ANCHORAGE, Alaska — A man found dead of an apparent suicide in an Alaska jail was not only suspected of killing an Anchorage barista but may be linked to seven other possible slayings around the country, investigators said.
Israel Keyes, who had also confessed to killing a Vermont couple, was found dead in his cell Sunday, authorities said at a news conference that included U.S. Attorney Karen Loeffler, the FBI, and Anchorage police.
Keyes was to stand trial in March in Anchorage federal court for the slaying of 18-year-old Samantha Koenig, who was abducted from a coffee kiosk in the city last February. He was later arrested in Texas after using the victim’s debit card.
The bodies of the Curriers have never been found. They were last seen leaving their jobs on June 8, 2011. Co-workers reported them missing the next day.
Keyes didn’t have a clear pattern in victims, who ranged widely in age, authorities said. Money appeared to be just a partial motive.
Authorities said they may never know the full extent of Keyes‘ crimes because he parsed out only a little information at a time, withholding names and locations of most of his victims.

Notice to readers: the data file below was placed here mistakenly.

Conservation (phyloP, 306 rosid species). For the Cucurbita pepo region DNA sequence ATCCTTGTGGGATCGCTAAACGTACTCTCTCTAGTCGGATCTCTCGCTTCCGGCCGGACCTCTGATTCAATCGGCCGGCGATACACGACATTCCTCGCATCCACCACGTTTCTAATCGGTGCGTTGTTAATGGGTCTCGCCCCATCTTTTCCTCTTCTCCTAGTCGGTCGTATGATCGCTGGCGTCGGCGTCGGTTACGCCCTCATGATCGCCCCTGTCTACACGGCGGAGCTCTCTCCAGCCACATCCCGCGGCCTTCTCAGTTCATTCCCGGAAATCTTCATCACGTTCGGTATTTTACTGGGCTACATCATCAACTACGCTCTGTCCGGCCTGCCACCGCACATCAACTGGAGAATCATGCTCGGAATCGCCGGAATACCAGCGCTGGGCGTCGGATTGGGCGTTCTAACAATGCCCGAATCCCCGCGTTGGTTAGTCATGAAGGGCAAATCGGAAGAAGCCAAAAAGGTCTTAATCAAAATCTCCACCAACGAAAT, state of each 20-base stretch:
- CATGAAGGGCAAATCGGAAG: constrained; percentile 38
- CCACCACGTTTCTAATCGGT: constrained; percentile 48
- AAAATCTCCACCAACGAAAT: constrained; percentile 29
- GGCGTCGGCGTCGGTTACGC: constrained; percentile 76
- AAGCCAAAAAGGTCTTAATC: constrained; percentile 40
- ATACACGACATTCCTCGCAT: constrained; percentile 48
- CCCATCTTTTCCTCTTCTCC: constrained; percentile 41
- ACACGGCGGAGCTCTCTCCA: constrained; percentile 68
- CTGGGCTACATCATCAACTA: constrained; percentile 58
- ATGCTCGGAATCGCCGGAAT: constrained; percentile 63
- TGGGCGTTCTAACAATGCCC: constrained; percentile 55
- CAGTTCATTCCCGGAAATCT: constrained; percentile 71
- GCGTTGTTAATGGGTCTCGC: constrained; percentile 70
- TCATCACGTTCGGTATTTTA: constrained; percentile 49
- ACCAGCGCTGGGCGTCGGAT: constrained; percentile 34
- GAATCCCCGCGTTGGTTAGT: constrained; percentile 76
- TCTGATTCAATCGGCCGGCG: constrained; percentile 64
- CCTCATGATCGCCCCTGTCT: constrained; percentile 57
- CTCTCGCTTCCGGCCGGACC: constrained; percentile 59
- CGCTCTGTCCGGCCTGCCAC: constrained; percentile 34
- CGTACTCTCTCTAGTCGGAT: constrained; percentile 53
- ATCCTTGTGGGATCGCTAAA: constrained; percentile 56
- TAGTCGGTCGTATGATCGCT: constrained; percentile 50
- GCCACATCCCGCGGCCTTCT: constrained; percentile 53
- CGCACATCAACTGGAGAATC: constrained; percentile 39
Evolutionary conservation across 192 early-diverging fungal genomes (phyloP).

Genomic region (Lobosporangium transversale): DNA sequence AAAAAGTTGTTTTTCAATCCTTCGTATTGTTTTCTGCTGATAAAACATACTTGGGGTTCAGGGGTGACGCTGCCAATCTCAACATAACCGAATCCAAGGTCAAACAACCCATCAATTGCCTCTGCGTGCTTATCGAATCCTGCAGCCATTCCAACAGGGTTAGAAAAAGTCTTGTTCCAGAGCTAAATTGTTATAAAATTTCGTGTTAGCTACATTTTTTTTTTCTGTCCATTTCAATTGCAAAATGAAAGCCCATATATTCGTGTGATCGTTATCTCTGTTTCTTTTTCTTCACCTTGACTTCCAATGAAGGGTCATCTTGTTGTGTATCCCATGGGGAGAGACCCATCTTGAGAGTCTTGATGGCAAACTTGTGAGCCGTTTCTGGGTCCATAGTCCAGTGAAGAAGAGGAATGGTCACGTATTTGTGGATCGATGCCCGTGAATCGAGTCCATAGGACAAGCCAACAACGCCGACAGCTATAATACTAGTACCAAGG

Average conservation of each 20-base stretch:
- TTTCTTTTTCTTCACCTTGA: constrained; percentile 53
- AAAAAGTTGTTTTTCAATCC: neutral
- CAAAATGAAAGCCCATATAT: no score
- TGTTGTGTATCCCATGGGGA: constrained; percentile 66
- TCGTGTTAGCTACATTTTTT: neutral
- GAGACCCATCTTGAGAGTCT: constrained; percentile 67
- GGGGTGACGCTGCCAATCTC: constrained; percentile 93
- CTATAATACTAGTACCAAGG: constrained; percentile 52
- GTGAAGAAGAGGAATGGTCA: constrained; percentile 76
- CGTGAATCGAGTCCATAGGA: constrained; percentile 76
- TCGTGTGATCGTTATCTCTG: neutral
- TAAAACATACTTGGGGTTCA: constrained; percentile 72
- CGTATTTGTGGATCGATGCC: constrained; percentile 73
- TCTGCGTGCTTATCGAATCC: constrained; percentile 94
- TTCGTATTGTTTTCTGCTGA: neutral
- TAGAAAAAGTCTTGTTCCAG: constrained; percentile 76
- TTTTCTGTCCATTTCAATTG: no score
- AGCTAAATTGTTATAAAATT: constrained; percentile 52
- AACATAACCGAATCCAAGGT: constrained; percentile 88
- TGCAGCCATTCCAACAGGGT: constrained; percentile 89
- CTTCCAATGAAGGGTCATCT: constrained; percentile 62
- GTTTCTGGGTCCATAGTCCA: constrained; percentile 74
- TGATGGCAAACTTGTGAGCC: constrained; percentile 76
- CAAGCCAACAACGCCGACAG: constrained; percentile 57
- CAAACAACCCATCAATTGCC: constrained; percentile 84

Keyes, 34, also indicated he killed four others in Washington state and one person in New York state but didn’t give the victims’ names, authorities said.
Authorities wouldn’t say how Keyes killed himself, only that he was alone in his cell. An autopsy will be conducted.
Keyes could have faced the death penalty in the Koenig case.
Koenig’s disappearance gripped the city for weeks.
A surveillance camera showed an apparently armed man in a hooded sweat shirt leading Koenig away from the coffee stand. Koenig’s friends and relatives established a reward fund and plastered the city with fliers with her photo in hopes of finding the young woman alive.
Prosecutors said Keyes stole the debit card from a vehicle she shared that was parked near her home, obtained the personal identification number and scratched the number into the card.
After killing Koenig, Keyes used her phone to send text messages to conceal the abduction, according to prosecutors. He flew to Texas and returned Feb. 17 to Anchorage, where he sent another text message demanding ransom and directing it to the account connected to the stolen debit card, according to prosecutors.View Entire Story
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